CHARLIE PARKER: Confirmation: The Best of the Verve Years
Verve 314 527 815-2 (CD only). 1996. Norman Granz, original prod.; reissue prod., Michael Lang; original engineers, unlisted; Gary N. Mayo, remastering engr. 2 CDs, TT: 2:13:05

This is splendor for your ears, heart, and mind. Collected are many of Bird's grandest goodies made between 1947 and 1953 for such labels as Mercury, Clef, and Verve. For sheer bebop wizardry---that rush of tempo that can cause shivers---there's "Kim," and "She Rote." For three-hanky, catch-your-breath balladry, there's "Embraceable You" or "Lover Man," the altoist's gleaming sound singing every note. Parker's ever-astonishing melodic grace lights up "Just Friends" and "The Song is You." Finally, there's the bebop anthem "Confirmation," with its twist-turns and plain feel-good attitude where Bird's lines flow with characteristic ebullience. Timeless stuff, all.

Steven Stone

TULARE DUST: A Songwriters' Tribute to Merle Haggard
Hightone HCD-8058 (CD only). 1994. Tom Russell, Dave Alvin, prods. AAD? TT: 50:45

It's so darned hard to winnow down all the great releases on my shelves to two worthy for inclusion in this year's "Records To Die For." An anthology like Tulare Dust makes the selection process a trifle easier since it includes so many fine performances by exceptional artists. Initiated by producers Tom Russell and Dave Alvin, this project features a collection of "roots performers" doing their favorite Merle Haggard songs. There isn't a bad cut on the disc. My favorites are Iris DeMent's rendition of "Big City," Joe Ely's "White Line Fever," Billy Joe Shaver's "Ramblin Fever," and Katy Moffat's "I Can't Be Myself." Russell's and Alvin's contributions bookend the disc.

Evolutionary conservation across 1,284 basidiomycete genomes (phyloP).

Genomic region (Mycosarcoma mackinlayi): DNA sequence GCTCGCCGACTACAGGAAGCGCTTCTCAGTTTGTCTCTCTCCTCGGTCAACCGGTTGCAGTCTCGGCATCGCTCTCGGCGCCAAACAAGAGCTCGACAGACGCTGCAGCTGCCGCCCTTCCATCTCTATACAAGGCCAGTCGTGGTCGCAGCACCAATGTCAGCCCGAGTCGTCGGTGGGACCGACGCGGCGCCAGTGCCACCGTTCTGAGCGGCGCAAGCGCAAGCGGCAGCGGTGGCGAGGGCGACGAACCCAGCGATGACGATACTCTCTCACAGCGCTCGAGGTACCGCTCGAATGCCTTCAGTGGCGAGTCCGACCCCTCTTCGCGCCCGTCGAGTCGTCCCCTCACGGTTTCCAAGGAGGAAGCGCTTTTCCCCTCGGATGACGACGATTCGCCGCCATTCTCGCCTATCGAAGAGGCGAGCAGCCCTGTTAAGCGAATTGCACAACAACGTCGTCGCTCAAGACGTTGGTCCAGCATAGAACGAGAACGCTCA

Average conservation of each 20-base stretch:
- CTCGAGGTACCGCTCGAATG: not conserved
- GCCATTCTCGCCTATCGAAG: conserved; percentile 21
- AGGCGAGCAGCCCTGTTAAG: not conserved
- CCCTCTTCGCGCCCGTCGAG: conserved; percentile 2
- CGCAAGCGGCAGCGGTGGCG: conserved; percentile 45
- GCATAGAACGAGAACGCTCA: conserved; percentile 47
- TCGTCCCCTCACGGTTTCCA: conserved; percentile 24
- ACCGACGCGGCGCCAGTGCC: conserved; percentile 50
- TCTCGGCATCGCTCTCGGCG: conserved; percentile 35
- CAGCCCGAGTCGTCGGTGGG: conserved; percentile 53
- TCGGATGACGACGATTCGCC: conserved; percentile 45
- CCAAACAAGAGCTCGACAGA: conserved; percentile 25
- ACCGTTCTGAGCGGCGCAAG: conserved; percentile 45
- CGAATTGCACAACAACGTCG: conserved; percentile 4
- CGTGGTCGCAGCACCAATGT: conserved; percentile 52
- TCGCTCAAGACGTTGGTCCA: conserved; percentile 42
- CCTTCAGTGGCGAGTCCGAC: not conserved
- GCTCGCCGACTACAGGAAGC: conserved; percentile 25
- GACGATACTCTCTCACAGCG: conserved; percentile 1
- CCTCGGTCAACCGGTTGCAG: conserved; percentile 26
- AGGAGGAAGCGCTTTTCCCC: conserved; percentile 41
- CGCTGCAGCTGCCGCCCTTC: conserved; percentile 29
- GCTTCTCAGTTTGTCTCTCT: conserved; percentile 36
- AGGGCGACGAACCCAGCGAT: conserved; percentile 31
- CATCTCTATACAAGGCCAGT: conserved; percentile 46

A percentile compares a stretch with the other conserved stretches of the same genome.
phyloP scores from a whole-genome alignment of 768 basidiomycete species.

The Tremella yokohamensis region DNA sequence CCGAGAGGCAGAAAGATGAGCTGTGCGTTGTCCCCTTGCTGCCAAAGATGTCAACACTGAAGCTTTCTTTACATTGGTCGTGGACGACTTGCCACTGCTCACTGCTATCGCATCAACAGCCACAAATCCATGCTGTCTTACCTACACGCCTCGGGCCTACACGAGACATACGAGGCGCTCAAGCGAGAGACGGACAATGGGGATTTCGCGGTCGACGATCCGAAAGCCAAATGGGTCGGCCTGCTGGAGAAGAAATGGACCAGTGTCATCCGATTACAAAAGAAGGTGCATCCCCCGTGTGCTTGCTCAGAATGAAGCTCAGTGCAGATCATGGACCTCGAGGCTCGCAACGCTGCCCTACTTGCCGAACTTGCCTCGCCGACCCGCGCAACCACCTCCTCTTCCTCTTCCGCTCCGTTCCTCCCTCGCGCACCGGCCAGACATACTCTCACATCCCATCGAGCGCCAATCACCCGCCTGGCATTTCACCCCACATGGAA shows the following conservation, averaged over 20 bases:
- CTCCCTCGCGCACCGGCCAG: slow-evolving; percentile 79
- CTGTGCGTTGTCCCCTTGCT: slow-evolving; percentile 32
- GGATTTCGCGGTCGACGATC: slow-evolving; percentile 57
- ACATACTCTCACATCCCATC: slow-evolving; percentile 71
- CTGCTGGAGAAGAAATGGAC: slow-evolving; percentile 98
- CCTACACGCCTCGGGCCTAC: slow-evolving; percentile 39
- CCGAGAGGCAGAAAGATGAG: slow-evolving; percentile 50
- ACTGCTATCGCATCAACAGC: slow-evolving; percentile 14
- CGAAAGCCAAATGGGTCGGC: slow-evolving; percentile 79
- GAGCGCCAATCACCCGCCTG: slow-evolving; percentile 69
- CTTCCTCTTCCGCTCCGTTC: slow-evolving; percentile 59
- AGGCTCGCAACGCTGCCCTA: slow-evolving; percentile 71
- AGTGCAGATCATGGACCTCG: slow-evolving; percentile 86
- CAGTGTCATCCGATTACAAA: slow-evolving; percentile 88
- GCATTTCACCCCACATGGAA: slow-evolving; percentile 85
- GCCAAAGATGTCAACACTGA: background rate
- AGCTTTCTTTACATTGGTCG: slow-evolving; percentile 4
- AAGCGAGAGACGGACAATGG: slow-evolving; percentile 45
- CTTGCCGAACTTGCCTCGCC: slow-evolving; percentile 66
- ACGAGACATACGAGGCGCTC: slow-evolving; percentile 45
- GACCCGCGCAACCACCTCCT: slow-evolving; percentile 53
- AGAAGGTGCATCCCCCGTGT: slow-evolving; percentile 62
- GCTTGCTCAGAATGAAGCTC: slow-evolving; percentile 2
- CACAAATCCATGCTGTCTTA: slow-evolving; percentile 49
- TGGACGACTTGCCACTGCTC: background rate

As befits an R2D4, the sound is excellent. Despite using a slew of studios and engineers, all the selections share clean, clear, natural sonics. Everything from Eddie Shaver's raucous Stratocaster solo to Greg Leisz's spooky electric water guitar are captured with superb fidelity and accuracy. If you only own one anthology of Merle Haggard songs, this is the one to have.


HOMER & JETHRO: Songs My Mother Never Sang
RCA LSP-2286 (LP, nla). Chet Atkins, prod.; Bill Porter, eng. AAA. TT: Long enough to die laughing.

To most people, Homer and Jethro were merely country clowns. In fact, they were musical gods, and one listen to Songs My Mother Never Sang should convince you. Both of them were great swing players---almost any Jethro Burns mandolin solo ("Will you Love Me?" is a peach) is the equal of work by Django Reinhardt, Les Paul, or Charlie Christian. (In 1977 Flying Fish released Jethro Burns (FF-042), a superb LP of jazz instrumentals.) Homer (née Henry) Hayes was a fine singer and a quite respectable guitarist---just listen to his intro comping on "Tattooed Lady." Before-song banter and occasional screwups are included gratis---the beginning of "I Love Your Pizza" includes backup singers laughing so hard they can't sing (one even says to herself, "think of something sad..."). Produced by Chet Atkins, who also plays guitar fills and an occasional solo ("Will You Love Me?"), and engineered by the legendary Bill Porter, this disc sounds as good as anything that ever came out of RCA's Nashville studios. In other words, it's a killer. Vocals are natural, the soundstage is immense, and the string bass blooms like a string bass should. If you're stuck on a desert island, this disc will certainly make a nice sun-hat-er, make you laugh out loud.